European Journal of Clinical Pharmacology

, Volume 71, Issue 3, pp 369–375 | Cite as

Prescription and indication trends of antidepressant drugs in the Netherlands between 1996 and 2012: a dynamic population-based study

  • Raymond Noordam
  • Nikkie Aarts
  • Katia M. Verhamme
  • Miriam C. M. Sturkenboom
  • Bruno H. StrickerEmail author
  • Loes E. Visser
Pharmacoepidemiology and Prescription



Antidepressant drug use increases worldwide. It is pivotal to closely monitor the use of antidepressants and to determine in what subpopulations the rise is most substantial. In a Dutch primary care database, we aimed to investigate the (sex- and age-specific) prevalence and incidence of antidepressant prescription and to monitor the indication of incident prescriptions over a 17-year period (1996–2012).


This study, embedded in the Integrated Primary Care Information database, included all patients aged 10 years or older. Per calendar year, prevalence and incidence of antidepressant drug prescription were calculated by drug class (tricyclic antidepressants, selective serotonin reuptake inhibitors (SSRIs), and others), sex, and age. The indication of incident prescriptions (e.g., depression, anxiety, sleep disorders, and neuropathic pain) was determined based on the International Classification of Primary Care codes.


In total, 1.49 million patients were included. For all antidepressants together, the prevalence increased over time. However, incident prescription of specific SSRIs decreased from 2000 onward. During the study period, incidence and prevalence were higher in older and female patients. The increase in prevalence and the decrease in incidence were more pronounced in females than that in males. Furthermore, antidepressants were increasingly prescribed for indications such as neuropathic pain and sleep disorders.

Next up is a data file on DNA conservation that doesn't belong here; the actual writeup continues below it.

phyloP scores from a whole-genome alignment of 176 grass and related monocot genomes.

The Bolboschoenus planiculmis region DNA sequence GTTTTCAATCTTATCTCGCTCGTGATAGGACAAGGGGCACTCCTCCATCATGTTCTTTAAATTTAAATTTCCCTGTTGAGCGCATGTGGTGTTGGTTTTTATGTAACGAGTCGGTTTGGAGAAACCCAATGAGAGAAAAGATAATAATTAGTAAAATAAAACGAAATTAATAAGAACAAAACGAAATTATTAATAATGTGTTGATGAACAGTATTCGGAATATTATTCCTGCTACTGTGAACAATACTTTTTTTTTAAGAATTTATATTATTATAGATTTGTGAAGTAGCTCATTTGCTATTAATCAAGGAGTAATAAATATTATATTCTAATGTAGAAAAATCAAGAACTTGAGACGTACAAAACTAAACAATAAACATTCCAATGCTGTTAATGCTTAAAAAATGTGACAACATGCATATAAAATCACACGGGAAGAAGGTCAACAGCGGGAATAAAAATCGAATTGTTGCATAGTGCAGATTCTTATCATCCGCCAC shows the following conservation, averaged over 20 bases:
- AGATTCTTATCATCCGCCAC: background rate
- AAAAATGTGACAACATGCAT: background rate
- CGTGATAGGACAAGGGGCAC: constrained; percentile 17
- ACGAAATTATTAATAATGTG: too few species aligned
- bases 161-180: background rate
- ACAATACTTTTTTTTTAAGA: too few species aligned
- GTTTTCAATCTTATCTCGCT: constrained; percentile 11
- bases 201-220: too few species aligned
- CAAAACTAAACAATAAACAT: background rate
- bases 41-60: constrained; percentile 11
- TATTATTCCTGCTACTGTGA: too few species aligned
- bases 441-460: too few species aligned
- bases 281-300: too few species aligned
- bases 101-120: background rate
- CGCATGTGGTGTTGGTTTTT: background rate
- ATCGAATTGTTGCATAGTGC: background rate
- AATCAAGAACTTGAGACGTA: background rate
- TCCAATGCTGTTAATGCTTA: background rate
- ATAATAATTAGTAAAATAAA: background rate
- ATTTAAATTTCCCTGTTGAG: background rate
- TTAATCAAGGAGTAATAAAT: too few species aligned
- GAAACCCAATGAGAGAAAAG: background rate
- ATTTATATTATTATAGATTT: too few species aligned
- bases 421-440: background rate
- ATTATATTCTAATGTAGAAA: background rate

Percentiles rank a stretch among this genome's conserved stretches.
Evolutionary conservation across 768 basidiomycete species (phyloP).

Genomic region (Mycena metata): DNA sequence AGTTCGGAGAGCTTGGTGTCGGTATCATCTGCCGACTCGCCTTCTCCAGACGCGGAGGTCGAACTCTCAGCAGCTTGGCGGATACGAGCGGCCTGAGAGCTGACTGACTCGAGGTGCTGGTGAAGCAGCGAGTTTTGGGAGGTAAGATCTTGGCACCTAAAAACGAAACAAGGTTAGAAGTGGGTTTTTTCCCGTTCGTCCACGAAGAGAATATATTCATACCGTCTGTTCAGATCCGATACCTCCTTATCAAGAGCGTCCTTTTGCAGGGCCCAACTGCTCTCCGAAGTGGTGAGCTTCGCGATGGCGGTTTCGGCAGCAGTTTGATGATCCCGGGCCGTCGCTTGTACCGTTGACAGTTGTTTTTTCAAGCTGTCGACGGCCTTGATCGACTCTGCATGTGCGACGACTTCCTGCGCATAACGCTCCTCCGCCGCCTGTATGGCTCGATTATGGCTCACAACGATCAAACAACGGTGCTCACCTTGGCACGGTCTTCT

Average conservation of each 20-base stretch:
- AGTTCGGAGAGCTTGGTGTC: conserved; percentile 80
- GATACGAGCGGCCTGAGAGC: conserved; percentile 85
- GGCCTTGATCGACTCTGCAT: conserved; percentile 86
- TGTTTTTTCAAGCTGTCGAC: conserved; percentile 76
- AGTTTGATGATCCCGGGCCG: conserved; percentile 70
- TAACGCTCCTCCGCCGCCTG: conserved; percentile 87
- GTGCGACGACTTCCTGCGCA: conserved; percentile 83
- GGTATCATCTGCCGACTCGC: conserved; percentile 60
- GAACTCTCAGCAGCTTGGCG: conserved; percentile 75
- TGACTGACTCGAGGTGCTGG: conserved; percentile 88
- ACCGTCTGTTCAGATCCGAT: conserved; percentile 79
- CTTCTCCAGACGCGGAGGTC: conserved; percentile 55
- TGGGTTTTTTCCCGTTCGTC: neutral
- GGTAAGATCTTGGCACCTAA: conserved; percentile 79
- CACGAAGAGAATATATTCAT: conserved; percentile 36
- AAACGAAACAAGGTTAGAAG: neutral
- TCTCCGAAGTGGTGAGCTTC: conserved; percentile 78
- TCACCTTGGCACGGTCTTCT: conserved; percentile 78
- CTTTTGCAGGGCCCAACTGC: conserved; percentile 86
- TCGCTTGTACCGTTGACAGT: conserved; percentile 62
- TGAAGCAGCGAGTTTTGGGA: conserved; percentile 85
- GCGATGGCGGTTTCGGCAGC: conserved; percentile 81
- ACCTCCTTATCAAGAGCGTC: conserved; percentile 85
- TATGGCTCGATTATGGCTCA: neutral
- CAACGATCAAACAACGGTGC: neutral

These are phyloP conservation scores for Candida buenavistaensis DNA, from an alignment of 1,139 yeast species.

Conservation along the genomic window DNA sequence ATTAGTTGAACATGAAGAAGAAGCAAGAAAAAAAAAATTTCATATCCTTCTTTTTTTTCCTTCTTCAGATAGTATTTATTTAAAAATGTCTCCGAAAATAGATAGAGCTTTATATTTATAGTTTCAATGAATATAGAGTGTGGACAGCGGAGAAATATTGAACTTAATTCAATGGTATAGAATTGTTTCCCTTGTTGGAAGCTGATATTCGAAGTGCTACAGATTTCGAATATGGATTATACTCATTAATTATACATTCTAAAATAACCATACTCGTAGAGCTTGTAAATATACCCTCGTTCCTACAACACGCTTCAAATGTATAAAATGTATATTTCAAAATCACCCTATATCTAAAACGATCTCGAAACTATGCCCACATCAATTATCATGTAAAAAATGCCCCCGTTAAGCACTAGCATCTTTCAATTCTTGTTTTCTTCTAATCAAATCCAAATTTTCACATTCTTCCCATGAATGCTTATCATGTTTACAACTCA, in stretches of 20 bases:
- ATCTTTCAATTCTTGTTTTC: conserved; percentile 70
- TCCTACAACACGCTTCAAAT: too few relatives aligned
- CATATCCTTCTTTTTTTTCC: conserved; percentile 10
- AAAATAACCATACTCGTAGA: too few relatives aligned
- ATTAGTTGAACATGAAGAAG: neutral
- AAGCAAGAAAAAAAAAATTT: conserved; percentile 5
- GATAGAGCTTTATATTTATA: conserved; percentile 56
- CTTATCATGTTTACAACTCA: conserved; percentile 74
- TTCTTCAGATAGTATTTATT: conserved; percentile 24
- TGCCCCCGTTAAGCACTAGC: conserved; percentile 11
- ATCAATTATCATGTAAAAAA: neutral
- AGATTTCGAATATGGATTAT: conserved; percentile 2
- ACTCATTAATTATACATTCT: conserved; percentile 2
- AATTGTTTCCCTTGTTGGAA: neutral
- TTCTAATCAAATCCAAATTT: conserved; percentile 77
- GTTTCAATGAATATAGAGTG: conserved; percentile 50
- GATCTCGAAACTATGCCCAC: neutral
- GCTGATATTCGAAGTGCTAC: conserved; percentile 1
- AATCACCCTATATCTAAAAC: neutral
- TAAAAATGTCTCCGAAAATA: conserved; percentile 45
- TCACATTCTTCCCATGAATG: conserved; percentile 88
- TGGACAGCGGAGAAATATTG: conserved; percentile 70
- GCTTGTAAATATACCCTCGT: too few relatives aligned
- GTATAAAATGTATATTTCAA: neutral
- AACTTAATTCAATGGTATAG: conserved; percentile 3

In Dutch primary care, prevalent prescription of antidepressants continued to increase, but incident prescription of particular SSRIs decreased from 2000 onward. In later years, antidepressants were less frequently prescribed for depression-related indications in incident users.


Antidepressive agents Population surveillance Prevalence Incidence 



We would like to thank the contributing general practitioners in the IPCI project. The present study was funded by the Priority Medicines Elderly program of the Netherlands Organisation for Health Research and Development (ZonMw) (113191992 to LEV, governmental institution).

Authors contribution

Data analysis: RN, NA, and KMV. Interpretation of the data: RN, NA, KMV, BHS, and LEV. Drafting the manuscript: RN, NA, and LEV. Study design: MCMS and BHS. Commenting on initial versions of the manuscript: RN, NA, KMV, MCMS, BHS, and LEV. Final approval of the manuscript: RN, NA, KMV, MCMS, BHS, and LEV.

Conflict of interest

The authors declare to have no conflict of interest.

Supplementary material

228_2014_1803_MOESM1_ESM.docx (16 kb)
ESM 1 (DOCX 16 kb)


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Copyright information

© Springer-Verlag Berlin Heidelberg 2015

Authors and Affiliations

  • Raymond Noordam
    • 1
    • 2
  • Nikkie Aarts
    • 1
    • 2
  • Katia M. Verhamme
    • 3
  • Miriam C. M. Sturkenboom
    • 3
  • Bruno H. Stricker
    • 1
    • 2
    • 4
    Email author
  • Loes E. Visser
    • 1
    • 2
    • 5
  1. 1.Department of EpidemiologyErasmus MC–University Medical Center RotterdamRotterdamThe Netherlands
  2. 2.Department of Internal MedicineErasmus MC–University Medical Center RotterdamRotterdamThe Netherlands
  3. 3.Department of Medical InformaticsErasmus MC–University Medical Center RotterdamRotterdamThe Netherlands
  4. 4.Inspectorate of Health CareThe HagueThe Netherlands
  5. 5.Apotheek Haagse Ziekenhuizen–HAGAThe HagueThe Netherlands

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